NHL Senior Executive Vice President of Hockey Operations Colin Campbell issued the following statement after reviewing the hit by Torres that resulted in a minor penalty for interference at 12:14 of the second period:
"When Rule 48 (Illegal Check to the Head) was unanimously adopted by the General Managers in March 2010, there was no intention to make this type of shoulder hit to the head illegal. In fact, at that time, we distributed a video to all players and teams that showed a similar hit on a defenseman by an attacking forward coming from the opposite direction behind the net and stated that this is a 'legal play'.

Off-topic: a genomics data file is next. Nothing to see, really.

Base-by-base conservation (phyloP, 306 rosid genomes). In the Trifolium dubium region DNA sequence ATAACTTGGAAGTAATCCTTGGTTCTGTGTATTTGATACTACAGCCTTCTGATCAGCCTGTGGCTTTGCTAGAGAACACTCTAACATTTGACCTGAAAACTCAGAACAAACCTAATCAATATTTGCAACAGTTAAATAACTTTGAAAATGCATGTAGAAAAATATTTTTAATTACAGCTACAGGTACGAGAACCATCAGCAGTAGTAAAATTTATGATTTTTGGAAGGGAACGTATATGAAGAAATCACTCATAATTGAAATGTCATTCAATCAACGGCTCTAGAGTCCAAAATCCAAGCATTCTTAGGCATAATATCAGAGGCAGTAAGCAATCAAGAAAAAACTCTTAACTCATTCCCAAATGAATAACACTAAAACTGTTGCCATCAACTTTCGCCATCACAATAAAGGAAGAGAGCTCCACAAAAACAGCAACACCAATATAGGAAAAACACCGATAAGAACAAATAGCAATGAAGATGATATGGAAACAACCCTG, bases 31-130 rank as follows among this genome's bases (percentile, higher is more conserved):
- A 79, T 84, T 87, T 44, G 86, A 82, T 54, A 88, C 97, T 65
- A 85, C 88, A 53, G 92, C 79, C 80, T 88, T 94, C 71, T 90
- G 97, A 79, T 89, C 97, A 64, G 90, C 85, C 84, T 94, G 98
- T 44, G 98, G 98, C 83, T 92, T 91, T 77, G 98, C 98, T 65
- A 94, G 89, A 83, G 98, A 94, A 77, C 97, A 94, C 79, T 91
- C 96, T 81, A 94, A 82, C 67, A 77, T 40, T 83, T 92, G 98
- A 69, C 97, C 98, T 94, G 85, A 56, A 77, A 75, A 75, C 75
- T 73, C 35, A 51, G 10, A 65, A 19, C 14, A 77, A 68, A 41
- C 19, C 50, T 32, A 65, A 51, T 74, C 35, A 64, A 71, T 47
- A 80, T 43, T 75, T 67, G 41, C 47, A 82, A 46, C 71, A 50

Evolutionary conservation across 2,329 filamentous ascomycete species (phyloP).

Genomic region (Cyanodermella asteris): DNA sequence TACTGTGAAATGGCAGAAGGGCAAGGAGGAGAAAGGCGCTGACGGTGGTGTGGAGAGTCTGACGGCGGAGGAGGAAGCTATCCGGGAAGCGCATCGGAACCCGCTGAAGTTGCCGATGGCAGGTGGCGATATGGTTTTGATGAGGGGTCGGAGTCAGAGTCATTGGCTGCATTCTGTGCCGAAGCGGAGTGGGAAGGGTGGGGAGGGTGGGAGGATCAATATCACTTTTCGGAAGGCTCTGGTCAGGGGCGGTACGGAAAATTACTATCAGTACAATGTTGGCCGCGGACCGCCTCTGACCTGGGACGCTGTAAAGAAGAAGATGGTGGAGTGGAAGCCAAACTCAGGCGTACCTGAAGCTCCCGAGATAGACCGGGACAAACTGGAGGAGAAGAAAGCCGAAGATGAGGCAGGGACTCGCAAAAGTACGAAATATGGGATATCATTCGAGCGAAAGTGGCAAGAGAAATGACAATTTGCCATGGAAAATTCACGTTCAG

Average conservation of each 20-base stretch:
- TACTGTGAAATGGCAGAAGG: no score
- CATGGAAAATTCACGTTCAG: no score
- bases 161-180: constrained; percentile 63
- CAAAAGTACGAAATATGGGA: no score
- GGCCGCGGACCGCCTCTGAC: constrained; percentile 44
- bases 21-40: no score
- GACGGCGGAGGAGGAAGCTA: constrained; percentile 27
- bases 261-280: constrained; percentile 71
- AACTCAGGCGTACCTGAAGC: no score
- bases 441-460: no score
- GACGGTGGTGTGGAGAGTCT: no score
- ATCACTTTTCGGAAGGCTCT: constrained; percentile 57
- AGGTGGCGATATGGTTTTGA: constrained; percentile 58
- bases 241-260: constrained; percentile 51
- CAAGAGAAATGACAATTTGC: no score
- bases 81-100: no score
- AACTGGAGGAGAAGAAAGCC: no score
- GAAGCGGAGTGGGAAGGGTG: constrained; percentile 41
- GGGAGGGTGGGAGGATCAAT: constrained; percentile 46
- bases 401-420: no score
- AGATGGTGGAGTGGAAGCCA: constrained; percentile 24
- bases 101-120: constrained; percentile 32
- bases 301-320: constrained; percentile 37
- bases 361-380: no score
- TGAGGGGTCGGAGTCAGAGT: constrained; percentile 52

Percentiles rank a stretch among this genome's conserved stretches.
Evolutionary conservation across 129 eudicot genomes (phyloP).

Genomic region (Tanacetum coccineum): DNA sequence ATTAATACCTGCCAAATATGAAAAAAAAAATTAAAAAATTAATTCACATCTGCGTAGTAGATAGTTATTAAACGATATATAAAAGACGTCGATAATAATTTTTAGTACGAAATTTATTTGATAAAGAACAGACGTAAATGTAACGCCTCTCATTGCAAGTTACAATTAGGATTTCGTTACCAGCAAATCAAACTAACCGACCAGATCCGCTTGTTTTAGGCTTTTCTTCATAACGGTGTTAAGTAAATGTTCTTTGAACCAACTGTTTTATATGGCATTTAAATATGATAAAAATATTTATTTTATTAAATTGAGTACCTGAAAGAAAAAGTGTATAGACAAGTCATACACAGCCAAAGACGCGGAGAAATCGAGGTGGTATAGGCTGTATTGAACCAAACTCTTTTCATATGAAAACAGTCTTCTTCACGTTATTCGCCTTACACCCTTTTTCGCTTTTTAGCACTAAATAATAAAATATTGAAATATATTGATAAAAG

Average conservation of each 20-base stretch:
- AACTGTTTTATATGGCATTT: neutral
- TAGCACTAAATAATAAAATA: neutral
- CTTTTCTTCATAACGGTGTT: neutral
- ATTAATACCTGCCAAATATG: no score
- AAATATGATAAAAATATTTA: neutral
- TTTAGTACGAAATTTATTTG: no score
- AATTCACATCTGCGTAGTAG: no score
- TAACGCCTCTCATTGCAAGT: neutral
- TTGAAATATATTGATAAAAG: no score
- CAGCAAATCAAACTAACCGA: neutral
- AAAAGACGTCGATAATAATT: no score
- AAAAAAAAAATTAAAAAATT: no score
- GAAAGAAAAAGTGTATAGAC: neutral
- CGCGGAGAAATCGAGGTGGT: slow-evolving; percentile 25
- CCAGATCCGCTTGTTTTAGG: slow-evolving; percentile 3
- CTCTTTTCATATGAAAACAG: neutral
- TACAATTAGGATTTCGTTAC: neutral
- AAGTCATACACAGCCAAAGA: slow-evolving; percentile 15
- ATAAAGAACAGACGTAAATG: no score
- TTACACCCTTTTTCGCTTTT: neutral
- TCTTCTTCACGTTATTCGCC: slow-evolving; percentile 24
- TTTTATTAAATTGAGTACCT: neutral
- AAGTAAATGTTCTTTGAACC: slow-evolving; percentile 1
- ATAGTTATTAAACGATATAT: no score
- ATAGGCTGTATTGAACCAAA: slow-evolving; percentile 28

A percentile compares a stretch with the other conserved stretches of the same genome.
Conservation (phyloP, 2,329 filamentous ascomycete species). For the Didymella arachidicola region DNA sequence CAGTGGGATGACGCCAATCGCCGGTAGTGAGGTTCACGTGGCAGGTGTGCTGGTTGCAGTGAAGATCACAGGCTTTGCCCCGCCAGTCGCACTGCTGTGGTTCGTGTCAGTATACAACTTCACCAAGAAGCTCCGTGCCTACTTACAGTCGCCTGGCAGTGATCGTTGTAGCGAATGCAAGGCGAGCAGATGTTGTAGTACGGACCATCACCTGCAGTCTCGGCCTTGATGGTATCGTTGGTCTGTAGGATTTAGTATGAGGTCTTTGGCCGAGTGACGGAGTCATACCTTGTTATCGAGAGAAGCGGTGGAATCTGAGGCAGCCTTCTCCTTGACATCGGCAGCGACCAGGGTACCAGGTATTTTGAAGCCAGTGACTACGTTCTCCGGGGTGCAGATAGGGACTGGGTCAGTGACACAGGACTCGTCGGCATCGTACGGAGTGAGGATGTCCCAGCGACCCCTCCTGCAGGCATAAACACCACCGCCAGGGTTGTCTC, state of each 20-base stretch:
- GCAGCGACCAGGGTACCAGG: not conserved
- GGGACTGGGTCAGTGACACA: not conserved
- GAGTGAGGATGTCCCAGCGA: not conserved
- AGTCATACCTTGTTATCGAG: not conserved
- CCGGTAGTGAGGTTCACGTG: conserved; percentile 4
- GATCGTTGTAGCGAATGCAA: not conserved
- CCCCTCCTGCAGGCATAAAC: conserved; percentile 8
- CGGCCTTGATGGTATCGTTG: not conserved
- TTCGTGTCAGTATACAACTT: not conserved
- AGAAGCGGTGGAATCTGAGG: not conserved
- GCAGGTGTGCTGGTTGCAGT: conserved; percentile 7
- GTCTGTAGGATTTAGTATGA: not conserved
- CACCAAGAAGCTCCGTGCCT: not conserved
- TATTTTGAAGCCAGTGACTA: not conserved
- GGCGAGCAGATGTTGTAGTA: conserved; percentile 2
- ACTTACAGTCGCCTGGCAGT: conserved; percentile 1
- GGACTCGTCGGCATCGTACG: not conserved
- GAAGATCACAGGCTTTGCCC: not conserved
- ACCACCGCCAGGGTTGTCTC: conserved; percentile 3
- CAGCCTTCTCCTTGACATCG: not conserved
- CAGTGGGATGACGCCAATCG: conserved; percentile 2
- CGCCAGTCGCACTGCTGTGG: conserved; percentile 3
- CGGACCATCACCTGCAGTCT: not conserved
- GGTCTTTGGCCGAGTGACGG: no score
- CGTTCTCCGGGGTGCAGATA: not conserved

"This hit meets none of the criteria that would subject Torres to supplemental discipline, including an application of Rule 48: He did not charge his opponent or leave his feet to deliver this check. He did not deliver an elbow or extended forearm and this hit was not 'late'."
Torres was in his first game back after serving a four-game suspension for a hit on Edmonton forward Jordan Eberle in an April 5 regular-season contest.
It's something that you don't really envision starting this way, but when you put the work in you don't feel like it's unwarranted. You definitely don't envision it unfolding this way, but you do think you can be successful at this level.
— Senators goalie Andrew Hammond, who defeated the Jets on Wednesday to improve to 6-0-1 since making his first NHL start on Feb. 18